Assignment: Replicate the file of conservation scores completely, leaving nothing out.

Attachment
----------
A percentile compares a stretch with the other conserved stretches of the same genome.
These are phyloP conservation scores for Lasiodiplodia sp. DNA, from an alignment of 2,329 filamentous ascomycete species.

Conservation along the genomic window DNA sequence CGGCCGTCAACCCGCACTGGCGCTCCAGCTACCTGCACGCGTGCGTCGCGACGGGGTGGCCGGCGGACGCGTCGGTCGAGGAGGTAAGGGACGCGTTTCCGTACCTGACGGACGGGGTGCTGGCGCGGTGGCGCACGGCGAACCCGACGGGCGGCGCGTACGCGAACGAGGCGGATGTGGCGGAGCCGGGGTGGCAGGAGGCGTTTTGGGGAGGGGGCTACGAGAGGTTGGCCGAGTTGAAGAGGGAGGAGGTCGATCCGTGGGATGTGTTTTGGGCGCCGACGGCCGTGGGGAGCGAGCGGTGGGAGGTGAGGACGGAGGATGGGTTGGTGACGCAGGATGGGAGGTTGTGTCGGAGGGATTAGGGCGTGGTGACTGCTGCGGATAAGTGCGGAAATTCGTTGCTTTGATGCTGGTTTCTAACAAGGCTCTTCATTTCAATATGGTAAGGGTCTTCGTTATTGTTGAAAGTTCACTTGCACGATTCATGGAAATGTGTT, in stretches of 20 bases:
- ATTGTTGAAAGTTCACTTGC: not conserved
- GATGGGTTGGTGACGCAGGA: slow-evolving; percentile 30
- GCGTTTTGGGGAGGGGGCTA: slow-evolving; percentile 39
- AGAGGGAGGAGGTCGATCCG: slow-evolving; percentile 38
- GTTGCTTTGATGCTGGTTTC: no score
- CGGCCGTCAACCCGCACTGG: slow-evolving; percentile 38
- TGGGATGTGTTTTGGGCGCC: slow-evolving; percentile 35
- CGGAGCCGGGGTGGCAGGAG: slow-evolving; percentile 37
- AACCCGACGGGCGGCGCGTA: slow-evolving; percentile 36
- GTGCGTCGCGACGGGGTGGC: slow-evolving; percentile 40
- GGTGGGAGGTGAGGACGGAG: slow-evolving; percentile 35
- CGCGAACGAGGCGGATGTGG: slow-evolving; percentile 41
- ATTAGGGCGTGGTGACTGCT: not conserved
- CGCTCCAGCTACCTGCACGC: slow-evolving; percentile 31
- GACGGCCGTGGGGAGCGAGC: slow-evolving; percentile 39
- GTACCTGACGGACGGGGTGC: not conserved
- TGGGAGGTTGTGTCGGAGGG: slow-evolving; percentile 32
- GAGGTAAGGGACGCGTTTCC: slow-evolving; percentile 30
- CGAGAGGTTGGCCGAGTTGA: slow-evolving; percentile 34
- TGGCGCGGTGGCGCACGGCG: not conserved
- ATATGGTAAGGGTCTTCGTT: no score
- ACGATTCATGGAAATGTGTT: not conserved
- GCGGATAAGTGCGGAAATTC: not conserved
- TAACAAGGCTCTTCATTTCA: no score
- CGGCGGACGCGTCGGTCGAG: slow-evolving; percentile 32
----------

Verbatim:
A percentile compares a stretch with the other conserved stretches of the same genome.
These are phyloP conservation scores for Lasiodiplodia sp. DNA, from an alignment of 2,329 filamentous ascomycete species.

Conservation along the genomic window DNA sequence CGGCCGTCAACCCGCACTGGCGCTCCAGCTACCTGCACGCGTGCGTCGCGACGGGGTGGCCGGCGGACGCGTCGGTCGAGGAGGTAAGGGACGCGTTTCCGTACCTGACGGACGGGGTGCTGGCGCGGTGGCGCACGGCGAACCCGACGGGCGGCGCGTACGCGAACGAGGCGGATGTGGCGGAGCCGGGGTGGCAGGAGGCGTTTTGGGGAGGGGGCTACGAGAGGTTGGCCGAGTTGAAGAGGGAGGAGGTCGATCCGTGGGATGTGTTTTGGGCGCCGACGGCCGTGGGGAGCGAGCGGTGGGAGGTGAGGACGGAGGATGGGTTGGTGACGCAGGATGGGAGGTTGTGTCGGAGGGATTAGGGCGTGGTGACTGCTGCGGATAAGTGCGGAAATTCGTTGCTTTGATGCTGGTTTCTAACAAGGCTCTTCATTTCAATATGGTAAGGGTCTTCGTTATTGTTGAAAGTTCACTTGCACGATTCATGGAAATGTGTT, in stretches of 20 bases:
- ATTGTTGAAAGTTCACTTGC: not conserved
- GATGGGTTGGTGACGCAGGA: slow-evolving; percentile 30
- GCGTTTTGGGGAGGGGGCTA: slow-evolving; percentile 39
- AGAGGGAGGAGGTCGATCCG: slow-evolving; percentile 38
- GTTGCTTTGATGCTGGTTTC: no score
- CGGCCGTCAACCCGCACTGG: slow-evolving; percentile 38
- TGGGATGTGTTTTGGGCGCC: slow-evolving; percentile 35
- CGGAGCCGGGGTGGCAGGAG: slow-evolving; percentile 37
- AACCCGACGGGCGGCGCGTA: slow-evolving; percentile 36
- GTGCGTCGCGACGGGGTGGC: slow-evolving; percentile 40
- GGTGGGAGGTGAGGACGGAG: slow-evolving; percentile 35
- CGCGAACGAGGCGGATGTGG: slow-evolving; percentile 41
- ATTAGGGCGTGGTGACTGCT: not conserved
- CGCTCCAGCTACCTGCACGC: slow-evolving; percentile 31
- GACGGCCGTGGGGAGCGAGC: slow-evolving; percentile 39
- GTACCTGACGGACGGGGTGC: not conserved
- TGGGAGGTTGTGTCGGAGGG: slow-evolving; percentile 32
- GAGGTAAGGGACGCGTTTCC: slow-evolving; percentile 30
- CGAGAGGTTGGCCGAGTTGA: slow-evolving; percentile 34
- TGGCGCGGTGGCGCACGGCG: not conserved
- ATATGGTAAGGGTCTTCGTT: no score
- ACGATTCATGGAAATGTGTT: not conserved
- GCGGATAAGTGCGGAAATTC: not conserved
- TAACAAGGCTCTTCATTTCA: no score
- CGGCGGACGCGTCGGTCGAG: slow-evolving; percentile 32